Type of Publication: Journal article published
    PubMed ID: 24909663
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  • 5
    Keywords: FAILURE, Germany, kidney, NEW-YORK, tumor, TUMORS, USA, XANTHOGRANULOMATOUS PYELONEPHRITIS
    Type of Publication: Journal article published
    PubMed ID: 18309351
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  • 6
    Keywords: ACTIVATION, ADJUVANT, ADJUVANT THERAPY, BACTEREMIA, CARE, CELLS, cholesterol, COENZYME-A REDUCTASE,
    Abstract: Statins, which are effective lipid-lowering drugs, also possess anti-inflammatory potential. However, circulating lipoproteins may also play a protective role during acute inflammatory diseases because of their ability to bind bacterial toxins. Low cholesterol levels have been reported in inflammatory conditions, and plasma cholesterol concentrations inversely correlate with severity and clinical outcome in septic patients. It is thus paradoxical that statins, which drastically reduce circulating cholesterol levels, should be beneficial in patients with inflammatory disease who are already hypocholesterolemic. We investigated the effect of simvastatin on LPS-induced nuclear factor kappa B (NF-kappa B) activation, TNF release, and mortality in guinea pigs, an animal model with a lipoprotein profile and pattern similar to humans. In the present study, simvastatin reduced circulating total and low-density lipoprotein cholesterol levels by 68% and 76%, respectively, and LPS-induced mortality from 73% to 20%. This reduction was accompanied by a significant reduction of NF-kappa B activation in the liver tissue, splenocytes, and plasma TNF levels by about 80%, 50%, and 77%, respectively. Our data suggest that simvastatin, despite lowering circulating low-density lipoprotein cholesterol, decreased LPS toxicity by reduction of NF-kappa B activation and subsequent release of TNF by modulating 3-hydroxy-3-methylglutaryl coenzyme A reductase activity and therefore deserves consideration as a possible adjuvant therapy in acute inflammatory disease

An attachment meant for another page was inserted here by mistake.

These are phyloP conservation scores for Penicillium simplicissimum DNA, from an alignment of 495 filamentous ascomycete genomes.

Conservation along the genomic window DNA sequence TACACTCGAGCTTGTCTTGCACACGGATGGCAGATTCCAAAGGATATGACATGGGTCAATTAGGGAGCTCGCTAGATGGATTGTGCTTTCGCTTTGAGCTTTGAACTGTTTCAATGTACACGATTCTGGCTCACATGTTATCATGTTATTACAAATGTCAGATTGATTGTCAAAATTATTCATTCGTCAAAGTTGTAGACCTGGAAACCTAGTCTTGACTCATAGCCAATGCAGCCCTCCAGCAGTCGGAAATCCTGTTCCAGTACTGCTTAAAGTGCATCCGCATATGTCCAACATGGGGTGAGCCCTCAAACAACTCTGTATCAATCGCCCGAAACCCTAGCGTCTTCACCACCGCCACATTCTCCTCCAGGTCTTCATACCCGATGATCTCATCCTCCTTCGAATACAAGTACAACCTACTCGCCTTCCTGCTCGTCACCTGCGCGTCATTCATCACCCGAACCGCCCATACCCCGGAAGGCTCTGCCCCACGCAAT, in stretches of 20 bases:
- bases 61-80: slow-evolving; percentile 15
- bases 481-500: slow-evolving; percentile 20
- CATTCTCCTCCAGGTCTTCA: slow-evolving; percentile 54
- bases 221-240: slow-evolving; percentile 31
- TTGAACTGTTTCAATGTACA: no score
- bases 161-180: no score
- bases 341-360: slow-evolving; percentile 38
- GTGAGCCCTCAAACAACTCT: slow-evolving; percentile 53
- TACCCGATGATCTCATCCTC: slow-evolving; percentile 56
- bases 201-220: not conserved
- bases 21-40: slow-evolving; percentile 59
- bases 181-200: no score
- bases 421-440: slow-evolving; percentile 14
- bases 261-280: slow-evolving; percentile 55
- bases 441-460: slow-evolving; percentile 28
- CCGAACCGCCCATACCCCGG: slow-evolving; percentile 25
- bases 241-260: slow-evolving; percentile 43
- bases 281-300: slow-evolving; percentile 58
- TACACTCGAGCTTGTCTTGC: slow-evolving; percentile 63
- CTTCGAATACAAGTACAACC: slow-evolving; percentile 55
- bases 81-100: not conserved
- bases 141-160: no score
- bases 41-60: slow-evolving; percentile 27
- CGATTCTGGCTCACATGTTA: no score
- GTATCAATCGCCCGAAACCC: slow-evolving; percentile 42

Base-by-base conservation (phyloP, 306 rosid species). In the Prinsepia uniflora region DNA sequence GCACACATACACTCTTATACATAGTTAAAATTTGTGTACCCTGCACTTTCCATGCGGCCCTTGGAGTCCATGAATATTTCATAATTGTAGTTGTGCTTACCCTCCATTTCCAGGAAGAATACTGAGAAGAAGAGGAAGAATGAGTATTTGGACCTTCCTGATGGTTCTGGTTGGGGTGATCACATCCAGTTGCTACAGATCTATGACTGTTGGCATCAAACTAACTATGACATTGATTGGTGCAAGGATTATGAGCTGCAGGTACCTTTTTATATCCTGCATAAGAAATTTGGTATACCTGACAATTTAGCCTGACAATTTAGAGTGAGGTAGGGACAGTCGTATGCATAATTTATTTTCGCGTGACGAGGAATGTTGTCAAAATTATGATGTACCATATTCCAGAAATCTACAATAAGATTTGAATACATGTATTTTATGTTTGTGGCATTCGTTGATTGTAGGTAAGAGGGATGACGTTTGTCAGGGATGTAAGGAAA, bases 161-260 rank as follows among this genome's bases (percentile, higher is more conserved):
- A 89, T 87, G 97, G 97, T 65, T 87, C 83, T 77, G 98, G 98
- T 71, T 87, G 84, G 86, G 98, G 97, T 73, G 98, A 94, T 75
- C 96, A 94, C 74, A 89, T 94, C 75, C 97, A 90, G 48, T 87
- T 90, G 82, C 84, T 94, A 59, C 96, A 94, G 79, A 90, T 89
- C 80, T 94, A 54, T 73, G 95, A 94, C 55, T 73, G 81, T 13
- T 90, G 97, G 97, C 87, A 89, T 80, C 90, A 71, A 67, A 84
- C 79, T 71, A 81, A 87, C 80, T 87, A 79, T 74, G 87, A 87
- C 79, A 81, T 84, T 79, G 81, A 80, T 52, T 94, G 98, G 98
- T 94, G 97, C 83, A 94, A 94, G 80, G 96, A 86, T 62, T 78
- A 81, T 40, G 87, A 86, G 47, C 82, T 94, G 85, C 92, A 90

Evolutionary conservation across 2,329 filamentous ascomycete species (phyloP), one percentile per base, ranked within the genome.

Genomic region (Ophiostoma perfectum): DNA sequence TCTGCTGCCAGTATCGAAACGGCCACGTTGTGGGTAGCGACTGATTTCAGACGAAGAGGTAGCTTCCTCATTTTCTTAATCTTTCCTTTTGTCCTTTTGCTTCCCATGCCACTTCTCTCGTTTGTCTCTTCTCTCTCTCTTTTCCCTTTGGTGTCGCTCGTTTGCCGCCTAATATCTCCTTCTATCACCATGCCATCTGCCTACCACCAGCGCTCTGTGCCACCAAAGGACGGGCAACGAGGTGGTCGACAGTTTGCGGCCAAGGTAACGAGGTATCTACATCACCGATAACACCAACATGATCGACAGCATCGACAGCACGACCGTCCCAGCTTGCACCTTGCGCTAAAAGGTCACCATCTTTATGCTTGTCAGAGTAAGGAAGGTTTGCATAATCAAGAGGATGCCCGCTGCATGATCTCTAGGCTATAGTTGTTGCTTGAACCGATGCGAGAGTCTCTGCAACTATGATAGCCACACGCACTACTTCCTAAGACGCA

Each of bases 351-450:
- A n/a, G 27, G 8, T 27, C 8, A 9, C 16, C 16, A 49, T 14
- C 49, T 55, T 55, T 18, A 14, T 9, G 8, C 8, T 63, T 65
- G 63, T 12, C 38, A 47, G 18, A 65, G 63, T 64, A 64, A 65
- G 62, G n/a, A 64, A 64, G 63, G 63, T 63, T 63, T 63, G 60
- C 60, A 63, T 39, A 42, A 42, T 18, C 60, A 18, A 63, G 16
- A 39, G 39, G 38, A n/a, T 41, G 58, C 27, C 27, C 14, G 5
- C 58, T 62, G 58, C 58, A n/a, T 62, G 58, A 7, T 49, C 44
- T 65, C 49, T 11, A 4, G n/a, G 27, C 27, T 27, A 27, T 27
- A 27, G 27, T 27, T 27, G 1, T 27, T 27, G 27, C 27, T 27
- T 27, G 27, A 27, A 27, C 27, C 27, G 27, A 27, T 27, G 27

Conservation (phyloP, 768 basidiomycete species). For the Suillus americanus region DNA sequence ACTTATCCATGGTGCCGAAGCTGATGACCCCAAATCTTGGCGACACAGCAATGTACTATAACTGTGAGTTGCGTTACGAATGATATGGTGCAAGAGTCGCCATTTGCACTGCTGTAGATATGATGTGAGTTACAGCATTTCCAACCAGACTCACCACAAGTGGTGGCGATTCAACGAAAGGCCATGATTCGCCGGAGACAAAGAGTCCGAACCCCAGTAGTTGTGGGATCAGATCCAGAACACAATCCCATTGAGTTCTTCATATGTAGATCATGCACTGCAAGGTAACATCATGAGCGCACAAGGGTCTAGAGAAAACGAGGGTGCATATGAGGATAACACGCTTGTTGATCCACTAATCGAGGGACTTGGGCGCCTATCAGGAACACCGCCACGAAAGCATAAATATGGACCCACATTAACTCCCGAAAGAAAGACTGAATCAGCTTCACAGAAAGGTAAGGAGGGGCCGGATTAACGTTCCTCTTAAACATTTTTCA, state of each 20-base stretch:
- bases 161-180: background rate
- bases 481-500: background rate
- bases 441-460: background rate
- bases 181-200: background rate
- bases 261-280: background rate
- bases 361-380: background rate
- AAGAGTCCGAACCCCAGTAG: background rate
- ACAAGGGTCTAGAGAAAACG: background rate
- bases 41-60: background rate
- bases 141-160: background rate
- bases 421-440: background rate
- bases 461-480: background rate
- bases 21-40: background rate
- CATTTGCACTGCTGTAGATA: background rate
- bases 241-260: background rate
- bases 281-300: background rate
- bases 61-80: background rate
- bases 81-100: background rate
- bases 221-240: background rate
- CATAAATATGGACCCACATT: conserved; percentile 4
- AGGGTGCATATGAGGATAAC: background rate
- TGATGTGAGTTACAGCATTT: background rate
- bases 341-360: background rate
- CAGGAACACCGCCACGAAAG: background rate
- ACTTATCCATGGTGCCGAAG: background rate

Type of Publication: Journal article published
    PubMed ID: 19008785
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  • 7
    Keywords: INHIBITION ; DISEASE ; validation ; ACTIVATION ; IMMUNITY ; immunosuppression ; RESVERATROL ; GLUCOCORTICOIDS ; Oxford classification ; MULTICENTER APPLICATION
    Abstract: IgA nephropathy (IgAN) is a clinically and pathologically heterogeneous disease. Endocapillary proliferation is associated with higher risk of progressive disease, and clinical studies suggest that corticosteroids mitigate this risk. However, corticosteroids are associated with protean cellular effects and significant toxicity. Furthermore the precise mechanism by which they modulate kidney injury in IgAN is not well delineated. To better understand molecular pathways involved in the development of endocapillary proliferation and to identify novel specific therapeutic targets, we evaluated the glomerular transcriptome of microdissected kidney biopsies from 22 patients with IgAN. Endocapillary proliferation was defined according to the Oxford scoring system independently by 3 nephropathologists. We analyzed mRNA expression using microarrays and identified transcripts differentially expressed in patients with endocapillary proliferation compared to IgAN without endocapillary lesions. Next, we employed both transcription factor analysis and in silico drug screening and confirmed that the endocapillary proliferation transcriptome is significantly enriched with pathways that can be impacted by corticosteroids. With this approach we also identified novel therapeutic targets and bioactive small molecules that may be considered for therapeutic trials for the treatment of IgAN, including resveratrol and hydroquinine. In summary, we have defined the distinct molecular profile of a pathologic phenotype associated with progressive renal insufficiency in IgAN. Exploration of the pathways associated with endocapillary proliferation confirms a molecular basis for the clinical effectiveness of corticosteroids in this subgroup of IgAN, and elucidates new therapeutic strategies for IgAN.
    Type of Publication: Journal article published
    PubMed ID: 25133636
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  • 8
    Keywords: IMPACT ; HLA ; FAILURE ; BIOPSIES ; II TYPE-1 RECEPTOR ; ANTIBODY-MEDIATED REJECTION ; DONOR-SPECIFIC ANTIBODIES ; MICROCIRCULATION INFLAMMATION ; CELL-TYPES ; C4D